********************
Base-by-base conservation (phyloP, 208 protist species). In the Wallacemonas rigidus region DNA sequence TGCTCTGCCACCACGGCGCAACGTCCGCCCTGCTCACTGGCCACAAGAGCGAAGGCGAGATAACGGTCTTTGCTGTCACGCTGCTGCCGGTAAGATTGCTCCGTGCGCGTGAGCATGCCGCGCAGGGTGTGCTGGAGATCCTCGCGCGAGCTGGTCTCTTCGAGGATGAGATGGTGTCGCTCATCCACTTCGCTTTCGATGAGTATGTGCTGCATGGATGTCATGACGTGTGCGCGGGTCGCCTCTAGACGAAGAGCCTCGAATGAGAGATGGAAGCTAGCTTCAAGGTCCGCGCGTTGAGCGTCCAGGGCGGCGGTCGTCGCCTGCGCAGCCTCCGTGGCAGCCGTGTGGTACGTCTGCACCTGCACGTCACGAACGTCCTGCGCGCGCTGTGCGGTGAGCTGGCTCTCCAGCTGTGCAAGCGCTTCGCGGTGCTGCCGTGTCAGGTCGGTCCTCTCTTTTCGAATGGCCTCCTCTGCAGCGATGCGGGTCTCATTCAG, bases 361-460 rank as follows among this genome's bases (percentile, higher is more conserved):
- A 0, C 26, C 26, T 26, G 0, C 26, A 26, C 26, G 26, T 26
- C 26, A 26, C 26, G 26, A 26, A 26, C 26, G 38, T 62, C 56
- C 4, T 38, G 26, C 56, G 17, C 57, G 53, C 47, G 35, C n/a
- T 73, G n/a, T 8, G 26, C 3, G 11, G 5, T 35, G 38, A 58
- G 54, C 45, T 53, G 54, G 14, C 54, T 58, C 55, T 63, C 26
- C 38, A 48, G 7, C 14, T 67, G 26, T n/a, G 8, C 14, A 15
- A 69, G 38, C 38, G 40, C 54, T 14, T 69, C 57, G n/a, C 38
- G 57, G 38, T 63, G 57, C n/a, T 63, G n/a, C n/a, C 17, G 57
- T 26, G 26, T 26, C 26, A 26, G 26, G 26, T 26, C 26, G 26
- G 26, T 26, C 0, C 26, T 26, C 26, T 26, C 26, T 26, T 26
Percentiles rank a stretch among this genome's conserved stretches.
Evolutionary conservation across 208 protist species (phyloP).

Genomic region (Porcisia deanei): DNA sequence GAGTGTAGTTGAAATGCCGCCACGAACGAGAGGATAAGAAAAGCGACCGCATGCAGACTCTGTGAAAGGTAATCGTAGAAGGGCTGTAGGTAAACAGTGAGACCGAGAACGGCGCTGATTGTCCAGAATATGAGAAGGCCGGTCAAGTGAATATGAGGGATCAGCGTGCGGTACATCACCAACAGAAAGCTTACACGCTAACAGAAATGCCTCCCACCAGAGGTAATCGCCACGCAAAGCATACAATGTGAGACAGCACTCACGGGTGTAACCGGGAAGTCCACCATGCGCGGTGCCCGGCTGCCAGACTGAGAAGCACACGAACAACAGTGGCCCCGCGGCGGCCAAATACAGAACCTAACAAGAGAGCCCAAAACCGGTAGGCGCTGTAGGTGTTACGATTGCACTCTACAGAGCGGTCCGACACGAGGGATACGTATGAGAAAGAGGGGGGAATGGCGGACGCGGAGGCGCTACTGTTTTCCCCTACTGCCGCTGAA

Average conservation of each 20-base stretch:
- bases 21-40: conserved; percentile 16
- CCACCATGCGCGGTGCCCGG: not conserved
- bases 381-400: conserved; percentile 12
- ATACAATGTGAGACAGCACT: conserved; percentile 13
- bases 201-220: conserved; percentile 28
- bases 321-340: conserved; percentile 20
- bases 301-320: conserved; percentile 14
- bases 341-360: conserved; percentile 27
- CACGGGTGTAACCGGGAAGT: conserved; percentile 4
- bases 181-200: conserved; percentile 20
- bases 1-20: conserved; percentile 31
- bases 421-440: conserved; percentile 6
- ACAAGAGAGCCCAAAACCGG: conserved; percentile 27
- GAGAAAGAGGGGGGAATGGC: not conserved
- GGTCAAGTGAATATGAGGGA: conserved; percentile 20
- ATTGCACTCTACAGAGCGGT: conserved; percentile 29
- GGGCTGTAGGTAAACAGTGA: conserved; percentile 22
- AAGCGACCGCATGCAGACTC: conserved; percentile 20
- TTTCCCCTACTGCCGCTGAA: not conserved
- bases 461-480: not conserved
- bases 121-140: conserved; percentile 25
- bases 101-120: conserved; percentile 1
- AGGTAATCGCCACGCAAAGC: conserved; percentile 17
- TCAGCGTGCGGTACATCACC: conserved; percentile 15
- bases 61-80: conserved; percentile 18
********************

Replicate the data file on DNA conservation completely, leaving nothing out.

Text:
Base-by-base conservation (phyloP, 208 protist species). In the Wallacemonas rigidus region DNA sequence TGCTCTGCCACCACGGCGCAACGTCCGCCCTGCTCACTGGCCACAAGAGCGAAGGCGAGATAACGGTCTTTGCTGTCACGCTGCTGCCGGTAAGATTGCTCCGTGCGCGTGAGCATGCCGCGCAGGGTGTGCTGGAGATCCTCGCGCGAGCTGGTCTCTTCGAGGATGAGATGGTGTCGCTCATCCACTTCGCTTTCGATGAGTATGTGCTGCATGGATGTCATGACGTGTGCGCGGGTCGCCTCTAGACGAAGAGCCTCGAATGAGAGATGGAAGCTAGCTTCAAGGTCCGCGCGTTGAGCGTCCAGGGCGGCGGTCGTCGCCTGCGCAGCCTCCGTGGCAGCCGTGTGGTACGTCTGCACCTGCACGTCACGAACGTCCTGCGCGCGCTGTGCGGTGAGCTGGCTCTCCAGCTGTGCAAGCGCTTCGCGGTGCTGCCGTGTCAGGTCGGTCCTCTCTTTTCGAATGGCCTCCTCTGCAGCGATGCGGGTCTCATTCAG, bases 361-460 rank as follows among this genome's bases (percentile, higher is more conserved):
- A 0, C 26, C 26, T 26, G 0, C 26, A 26, C 26, G 26, T 26
- C 26, A 26, C 26, G 26, A 26, A 26, C 26, G 38, T 62, C 56
- C 4, T 38, G 26, C 56, G 17, C 57, G 53, C 47, G 35, C n/a
- T 73, G n/a, T 8, G 26, C 3, G 11, G 5, T 35, G 38, A 58
- G 54, C 45, T 53, G 54, G 14, C 54, T 58, C 55, T 63, C 26
- C 38, A 48, G 7, C 14, T 67, G 26, T n/a, G 8, C 14, A 15
- A 69, G 38, C 38, G 40, C 54, T 14, T 69, C 57, G n/a, C 38
- G 57, G 38, T 63, G 57, C n/a, T 63, G n/a, C n/a, C 17, G 57
- T 26, G 26, T 26, C 26, A 26, G 26, G 26, T 26, C 26, G 26
- G 26, T 26, C 0, C 26, T 26, C 26, T 26, C 26, T 26, T 26
Percentiles rank a stretch among this genome's conserved stretches.
Evolutionary conservation across 208 protist species (phyloP).

Genomic region (Porcisia deanei): DNA sequence GAGTGTAGTTGAAATGCCGCCACGAACGAGAGGATAAGAAAAGCGACCGCATGCAGACTCTGTGAAAGGTAATCGTAGAAGGGCTGTAGGTAAACAGTGAGACCGAGAACGGCGCTGATTGTCCAGAATATGAGAAGGCCGGTCAAGTGAATATGAGGGATCAGCGTGCGGTACATCACCAACAGAAAGCTTACACGCTAACAGAAATGCCTCCCACCAGAGGTAATCGCCACGCAAAGCATACAATGTGAGACAGCACTCACGGGTGTAACCGGGAAGTCCACCATGCGCGGTGCCCGGCTGCCAGACTGAGAAGCACACGAACAACAGTGGCCCCGCGGCGGCCAAATACAGAACCTAACAAGAGAGCCCAAAACCGGTAGGCGCTGTAGGTGTTACGATTGCACTCTACAGAGCGGTCCGACACGAGGGATACGTATGAGAAAGAGGGGGGAATGGCGGACGCGGAGGCGCTACTGTTTTCCCCTACTGCCGCTGAA

Average conservation of each 20-base stretch:
- bases 21-40: conserved; percentile 16
- CCACCATGCGCGGTGCCCGG: not conserved
- bases 381-400: conserved; percentile 12
- ATACAATGTGAGACAGCACT: conserved; percentile 13
- bases 201-220: conserved; percentile 28
- bases 321-340: conserved; percentile 20
- bases 301-320: conserved; percentile 14
- bases 341-360: conserved; percentile 27
- CACGGGTGTAACCGGGAAGT: conserved; percentile 4
- bases 181-200: conserved; percentile 20
- bases 1-20: conserved; percentile 31
- bases 421-440: conserved; percentile 6
- ACAAGAGAGCCCAAAACCGG: conserved; percentile 27
- GAGAAAGAGGGGGGAATGGC: not conserved
- GGTCAAGTGAATATGAGGGA: conserved; percentile 20
- ATTGCACTCTACAGAGCGGT: conserved; percentile 29
- GGGCTGTAGGTAAACAGTGA: conserved; percentile 22
- AAGCGACCGCATGCAGACTC: conserved; percentile 20
- TTTCCCCTACTGCCGCTGAA: not conserved
- bases 461-480: not conserved
- bases 121-140: conserved; percentile 25
- bases 101-120: conserved; percentile 1
- AGGTAATCGCCACGCAAAGC: conserved; percentile 17
- TCAGCGTGCGGTACATCACC: conserved; percentile 15
- bases 61-80: conserved; percentile 18